Moscow will keep trying to stir anti-American sentiment in India, including more hints of CIA complicity in the assassination of prime minister Indira Gandhi, to keep India's new leader, Rajiv Gandhi, from moving toward friendlier relations with Washington, western diplomatic sources here say.

The sources said this was a high-stakes gamble by the Kremlin because the effort is deeply resented by the Reagan administration. The Soviets risk "damaging very severely any hope of improving U.S.-Soviet relations" if they keep up that campaign, one diplomatic source said.

Moscow Radio first sought to link the CIA to the Sikh bodyguards who killed Gandhi one day after she was shot on Oct 31. Since then, the Soviet news agency Tass and Communist Party newspaper Pravda have continued to publish suggestions that "external forces," implying the United States, were behind a conspiracy.

President Reagan called the Soviet reports the "world's biggest cheap shot." Secretary of State George P. Shultz said he "forcefully" complained to Soviet Prime Minister Nikolai A. Tikhonov on Nov. 3, when they met here after Indira Gandhi's funeral.

Shultz told reporters afterward that Tikhonov said "he had looked into it and the Soviet Union had no such view."

The Soviet reports have continued, however, appearing in Tass on Nov. 4 and Pravda on Nov. 5, and they have been passed along from Moscow by the Press Trust of India, an Indian news service. Sources here said this suggests that either Tikhonov was lying, or was not speaking authoritatively, or that Shultz misunderstood what Tikhonov was saying in the private meeting.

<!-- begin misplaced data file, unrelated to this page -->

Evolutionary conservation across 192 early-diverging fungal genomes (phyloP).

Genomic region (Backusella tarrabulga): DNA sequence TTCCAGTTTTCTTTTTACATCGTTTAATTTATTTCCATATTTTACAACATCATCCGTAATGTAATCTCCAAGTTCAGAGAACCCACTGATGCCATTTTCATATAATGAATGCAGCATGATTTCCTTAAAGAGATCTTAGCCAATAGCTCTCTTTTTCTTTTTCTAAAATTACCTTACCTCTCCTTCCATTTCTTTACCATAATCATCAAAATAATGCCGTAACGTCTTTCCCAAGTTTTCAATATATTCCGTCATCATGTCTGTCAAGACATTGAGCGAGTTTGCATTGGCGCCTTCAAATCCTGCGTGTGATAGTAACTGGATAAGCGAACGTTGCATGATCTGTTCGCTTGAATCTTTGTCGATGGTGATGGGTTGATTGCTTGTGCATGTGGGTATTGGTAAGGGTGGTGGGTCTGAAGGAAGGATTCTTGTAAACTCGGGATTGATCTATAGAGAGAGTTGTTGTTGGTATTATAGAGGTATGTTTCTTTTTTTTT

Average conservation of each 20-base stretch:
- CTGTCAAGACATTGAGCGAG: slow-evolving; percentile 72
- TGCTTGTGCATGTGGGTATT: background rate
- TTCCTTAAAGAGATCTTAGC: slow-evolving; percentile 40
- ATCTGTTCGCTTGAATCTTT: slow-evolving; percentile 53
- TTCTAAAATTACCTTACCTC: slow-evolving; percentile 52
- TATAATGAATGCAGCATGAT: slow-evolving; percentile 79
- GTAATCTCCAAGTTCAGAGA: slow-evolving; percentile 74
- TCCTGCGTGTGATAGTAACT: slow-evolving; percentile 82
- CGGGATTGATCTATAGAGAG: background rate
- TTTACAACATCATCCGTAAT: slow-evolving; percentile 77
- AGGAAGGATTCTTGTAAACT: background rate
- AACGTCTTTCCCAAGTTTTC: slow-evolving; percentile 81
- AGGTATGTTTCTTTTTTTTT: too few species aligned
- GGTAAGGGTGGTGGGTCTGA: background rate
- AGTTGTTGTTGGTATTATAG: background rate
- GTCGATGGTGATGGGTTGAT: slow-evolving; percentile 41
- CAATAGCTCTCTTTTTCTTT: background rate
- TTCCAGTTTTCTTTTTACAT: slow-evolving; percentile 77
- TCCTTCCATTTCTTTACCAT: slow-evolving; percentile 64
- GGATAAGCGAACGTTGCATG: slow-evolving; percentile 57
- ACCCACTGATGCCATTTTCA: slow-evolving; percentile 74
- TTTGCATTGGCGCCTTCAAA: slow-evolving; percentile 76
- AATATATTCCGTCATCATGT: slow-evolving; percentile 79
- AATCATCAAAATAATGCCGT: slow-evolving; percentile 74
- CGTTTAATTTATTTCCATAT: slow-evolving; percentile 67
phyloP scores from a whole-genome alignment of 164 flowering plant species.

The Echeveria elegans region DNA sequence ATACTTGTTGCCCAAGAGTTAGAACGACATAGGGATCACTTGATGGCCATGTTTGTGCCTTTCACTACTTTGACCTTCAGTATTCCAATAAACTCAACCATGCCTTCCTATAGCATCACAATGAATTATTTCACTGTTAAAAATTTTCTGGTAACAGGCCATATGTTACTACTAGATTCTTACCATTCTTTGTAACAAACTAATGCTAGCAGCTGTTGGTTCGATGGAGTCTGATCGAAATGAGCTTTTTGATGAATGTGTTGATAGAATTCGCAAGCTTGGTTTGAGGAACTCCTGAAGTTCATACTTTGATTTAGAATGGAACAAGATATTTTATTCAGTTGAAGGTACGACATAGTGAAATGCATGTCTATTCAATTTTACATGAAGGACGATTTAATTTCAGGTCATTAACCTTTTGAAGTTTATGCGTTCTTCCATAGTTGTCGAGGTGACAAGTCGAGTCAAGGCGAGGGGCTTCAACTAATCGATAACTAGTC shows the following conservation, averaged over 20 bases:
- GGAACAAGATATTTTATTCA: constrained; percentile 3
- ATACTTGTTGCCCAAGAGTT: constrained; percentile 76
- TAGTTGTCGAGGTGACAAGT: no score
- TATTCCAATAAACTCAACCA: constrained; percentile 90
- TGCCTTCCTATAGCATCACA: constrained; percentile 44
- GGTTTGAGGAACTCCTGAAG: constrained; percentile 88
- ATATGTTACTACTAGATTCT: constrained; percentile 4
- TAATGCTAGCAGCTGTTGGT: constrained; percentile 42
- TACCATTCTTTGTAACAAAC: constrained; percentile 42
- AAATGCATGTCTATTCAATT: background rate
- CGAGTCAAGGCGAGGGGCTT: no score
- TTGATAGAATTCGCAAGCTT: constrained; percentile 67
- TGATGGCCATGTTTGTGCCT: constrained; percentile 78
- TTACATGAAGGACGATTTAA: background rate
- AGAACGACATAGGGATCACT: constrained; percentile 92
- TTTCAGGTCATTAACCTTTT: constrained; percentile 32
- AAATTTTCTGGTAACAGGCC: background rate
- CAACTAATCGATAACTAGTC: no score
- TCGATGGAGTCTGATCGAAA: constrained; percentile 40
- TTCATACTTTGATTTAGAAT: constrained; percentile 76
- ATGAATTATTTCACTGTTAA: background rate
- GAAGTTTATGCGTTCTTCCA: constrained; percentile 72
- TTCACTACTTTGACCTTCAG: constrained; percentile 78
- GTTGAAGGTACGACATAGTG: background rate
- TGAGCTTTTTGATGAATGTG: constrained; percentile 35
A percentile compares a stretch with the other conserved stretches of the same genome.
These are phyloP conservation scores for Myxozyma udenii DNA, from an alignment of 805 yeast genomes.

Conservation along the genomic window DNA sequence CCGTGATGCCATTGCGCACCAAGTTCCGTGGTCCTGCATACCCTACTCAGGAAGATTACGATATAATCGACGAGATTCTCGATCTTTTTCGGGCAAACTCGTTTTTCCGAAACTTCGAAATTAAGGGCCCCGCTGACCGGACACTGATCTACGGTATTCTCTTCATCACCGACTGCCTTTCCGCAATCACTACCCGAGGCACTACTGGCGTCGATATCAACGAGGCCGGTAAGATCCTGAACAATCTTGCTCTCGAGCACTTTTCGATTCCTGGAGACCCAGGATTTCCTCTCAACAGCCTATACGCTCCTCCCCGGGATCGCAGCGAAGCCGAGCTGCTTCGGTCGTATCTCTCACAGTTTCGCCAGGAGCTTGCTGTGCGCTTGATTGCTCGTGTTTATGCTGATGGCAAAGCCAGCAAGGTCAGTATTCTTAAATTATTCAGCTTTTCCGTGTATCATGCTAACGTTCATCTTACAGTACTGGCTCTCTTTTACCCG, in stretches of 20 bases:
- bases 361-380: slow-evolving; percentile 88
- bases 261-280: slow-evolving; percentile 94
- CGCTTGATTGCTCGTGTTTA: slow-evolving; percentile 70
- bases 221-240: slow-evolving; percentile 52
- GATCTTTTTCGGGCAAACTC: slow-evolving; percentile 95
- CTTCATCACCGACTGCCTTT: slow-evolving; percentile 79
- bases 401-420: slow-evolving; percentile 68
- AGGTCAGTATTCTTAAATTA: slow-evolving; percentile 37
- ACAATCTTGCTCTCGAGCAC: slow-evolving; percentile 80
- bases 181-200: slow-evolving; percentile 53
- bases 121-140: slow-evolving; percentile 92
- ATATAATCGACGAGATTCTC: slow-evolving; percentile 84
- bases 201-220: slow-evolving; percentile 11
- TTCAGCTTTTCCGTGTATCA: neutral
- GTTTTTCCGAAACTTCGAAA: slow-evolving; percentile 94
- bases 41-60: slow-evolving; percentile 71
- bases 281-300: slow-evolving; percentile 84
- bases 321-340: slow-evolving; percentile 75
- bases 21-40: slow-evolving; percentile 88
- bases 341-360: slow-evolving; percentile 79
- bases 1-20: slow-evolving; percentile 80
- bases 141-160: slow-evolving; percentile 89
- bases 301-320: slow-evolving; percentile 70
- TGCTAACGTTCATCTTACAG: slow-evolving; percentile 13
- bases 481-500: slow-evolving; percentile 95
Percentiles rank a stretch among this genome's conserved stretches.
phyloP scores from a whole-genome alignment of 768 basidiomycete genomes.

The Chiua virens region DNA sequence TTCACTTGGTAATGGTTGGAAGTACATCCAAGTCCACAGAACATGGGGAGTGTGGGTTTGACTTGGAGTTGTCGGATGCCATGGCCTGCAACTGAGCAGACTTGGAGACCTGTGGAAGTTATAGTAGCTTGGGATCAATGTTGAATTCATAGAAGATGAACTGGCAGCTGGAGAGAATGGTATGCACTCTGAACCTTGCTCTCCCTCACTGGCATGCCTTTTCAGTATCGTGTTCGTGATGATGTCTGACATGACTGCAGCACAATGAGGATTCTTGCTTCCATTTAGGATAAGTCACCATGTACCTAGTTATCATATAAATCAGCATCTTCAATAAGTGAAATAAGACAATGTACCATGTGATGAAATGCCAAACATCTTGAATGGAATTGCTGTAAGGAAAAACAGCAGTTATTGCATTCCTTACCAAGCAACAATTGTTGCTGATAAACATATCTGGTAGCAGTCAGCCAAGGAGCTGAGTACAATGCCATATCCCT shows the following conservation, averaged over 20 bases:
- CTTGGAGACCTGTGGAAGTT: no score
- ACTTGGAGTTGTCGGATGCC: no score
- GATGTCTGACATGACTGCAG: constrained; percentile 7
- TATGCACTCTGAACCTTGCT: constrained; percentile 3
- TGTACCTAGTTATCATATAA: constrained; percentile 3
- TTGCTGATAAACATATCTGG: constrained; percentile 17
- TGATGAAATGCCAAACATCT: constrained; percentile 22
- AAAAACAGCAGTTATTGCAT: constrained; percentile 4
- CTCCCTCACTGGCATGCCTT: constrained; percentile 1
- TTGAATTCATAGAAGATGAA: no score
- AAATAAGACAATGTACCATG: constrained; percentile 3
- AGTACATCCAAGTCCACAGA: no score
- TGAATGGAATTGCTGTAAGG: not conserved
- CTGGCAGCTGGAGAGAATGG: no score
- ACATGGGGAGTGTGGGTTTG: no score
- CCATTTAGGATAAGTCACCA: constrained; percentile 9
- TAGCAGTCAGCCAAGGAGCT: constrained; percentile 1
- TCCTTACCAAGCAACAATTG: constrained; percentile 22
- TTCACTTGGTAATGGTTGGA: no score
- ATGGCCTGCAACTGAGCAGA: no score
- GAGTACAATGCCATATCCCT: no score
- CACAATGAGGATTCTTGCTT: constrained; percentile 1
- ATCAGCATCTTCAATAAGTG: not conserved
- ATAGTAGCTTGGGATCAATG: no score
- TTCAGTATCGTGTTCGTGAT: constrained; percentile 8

Whatever the case, one diplomat said, "I can't see them the Soviets backing off. They are uncertain enough about the current situation here, and uncertain about how Rajiv will go, so that they will keep it stirred up."

The Associated Press said all Indian cities were reported quiet Wednesday for the second day running but, as a precautionary measure, the government prolonged until Nov. 18 its ban on assembly of more than five persons. Army troops patrolled the streets of New Delhi and at least 27 other north Indian cities. Night curfews remained in force in 103 towns.

Reuter news service reported that a senior security officer was named to head an investigation of the Gandhi assassination and a major shakeup of internal intelligence was announced.

Referring to Moscow's hints of U.S. involvement in the assassination, another diplomat said, "The Soviets are probably just getting geared up. I don't think we have seen the end of it."

He forecast the Soviets will keep the allegations alive to see how they are received by Indian newspapers, apart from the communist press. Thus far, the Soviet charges do not appear to have had much impact here and they have been condemned by a number of newspapers.

The sources said they believed, however, that the Soviets could continue such a campaign as long as the formal Indian government inquiry into the assassination is under way, which could take several months.

In the past, India has proven to be fertile ground for Soviet disinformation campaigns, the most recent of which was launched last year when communist-oriented newspapers published what was purported to be a secret cable drafted by U.S. Ambassador to the United Nations, Jeane Kirkpatrick, outlining a U.S. strategy to promote the Balkanization of India and thereby subvert Soviet influence in the region.

Photographs of what the U.S. Embassy here said was obviously a forged State Department cable appeared in several Indian papers and became the focus of a brief debate in Parliament until the U.S. government countered with evidence that remarks about India in a speech Kirkpatrick had made before a conservative group in Washington had been lifted out of context, altered and put into the false cable.